Graduate minions vs masterminds

The other day I overheard an academic tell an upcoming graduate student that they should pick a PhD project by finding an advisor who already had a project set up and who had funding and that they should do research where the funding was rather than where their interests lay. This was so totally contrary to my PhD experience it left me reeling.

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Education and Experience are Not Mutually Exclusive: Job Market Pet Peeves

While looking at positions that allow me to jump off the sinking ship of academia, I’ve seen plenty of rewarding, fun, and excitingly challenging job announcements out there. Most of them require two to five years of experience in the field, and I’ve looked at those, said ‘yep, I qualify’, and turned in the application. I can’t say what happens after, but here’s the type of experience I thought I could safely check off, which met with a surprisingly negative response:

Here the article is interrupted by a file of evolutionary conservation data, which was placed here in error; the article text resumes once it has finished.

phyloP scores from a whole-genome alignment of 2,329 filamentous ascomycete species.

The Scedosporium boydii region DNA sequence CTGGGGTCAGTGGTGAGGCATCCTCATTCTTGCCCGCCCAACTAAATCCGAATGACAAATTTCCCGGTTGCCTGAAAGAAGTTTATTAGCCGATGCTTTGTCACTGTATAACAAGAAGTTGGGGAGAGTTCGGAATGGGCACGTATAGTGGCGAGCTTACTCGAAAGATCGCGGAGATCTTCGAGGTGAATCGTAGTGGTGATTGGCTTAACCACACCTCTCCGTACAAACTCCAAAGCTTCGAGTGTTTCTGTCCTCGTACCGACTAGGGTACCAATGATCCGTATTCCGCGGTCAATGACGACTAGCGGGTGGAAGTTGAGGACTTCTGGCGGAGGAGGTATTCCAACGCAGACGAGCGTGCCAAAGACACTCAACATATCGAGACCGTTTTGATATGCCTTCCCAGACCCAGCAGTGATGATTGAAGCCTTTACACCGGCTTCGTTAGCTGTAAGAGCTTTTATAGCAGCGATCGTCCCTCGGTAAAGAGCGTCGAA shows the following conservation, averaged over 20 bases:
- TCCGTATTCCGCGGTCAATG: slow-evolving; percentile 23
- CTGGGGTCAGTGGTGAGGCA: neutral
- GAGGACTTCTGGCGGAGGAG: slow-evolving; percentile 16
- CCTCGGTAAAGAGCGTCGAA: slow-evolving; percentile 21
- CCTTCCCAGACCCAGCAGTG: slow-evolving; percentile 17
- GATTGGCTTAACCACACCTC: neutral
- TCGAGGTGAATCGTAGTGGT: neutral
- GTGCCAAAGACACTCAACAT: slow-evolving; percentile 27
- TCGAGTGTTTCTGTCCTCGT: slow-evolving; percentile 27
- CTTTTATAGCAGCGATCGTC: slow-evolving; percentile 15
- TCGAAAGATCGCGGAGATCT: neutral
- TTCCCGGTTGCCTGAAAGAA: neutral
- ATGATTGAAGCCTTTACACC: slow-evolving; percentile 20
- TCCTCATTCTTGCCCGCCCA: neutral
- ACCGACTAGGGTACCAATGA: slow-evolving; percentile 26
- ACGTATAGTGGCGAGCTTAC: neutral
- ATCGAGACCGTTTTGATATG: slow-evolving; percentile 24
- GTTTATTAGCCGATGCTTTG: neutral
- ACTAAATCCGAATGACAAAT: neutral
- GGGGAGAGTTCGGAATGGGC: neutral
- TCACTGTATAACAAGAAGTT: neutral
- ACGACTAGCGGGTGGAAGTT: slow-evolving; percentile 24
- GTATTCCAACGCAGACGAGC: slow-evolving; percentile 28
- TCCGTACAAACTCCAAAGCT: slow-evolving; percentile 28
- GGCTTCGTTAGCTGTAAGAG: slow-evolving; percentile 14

• communicating complex technical issues to a diverse audience
  • social media and online outreach
  • project management
  • volunteer coordination
  • budget management
  • community engagement
  • mentoring and training employees
  • grant management and program development

When did I learn these tasks? In graduate school. And here’s where I can feel the doors shut on interest in my application. After applying for positions doing any one of the careers listed above, I’ve met the following responses many times: Read More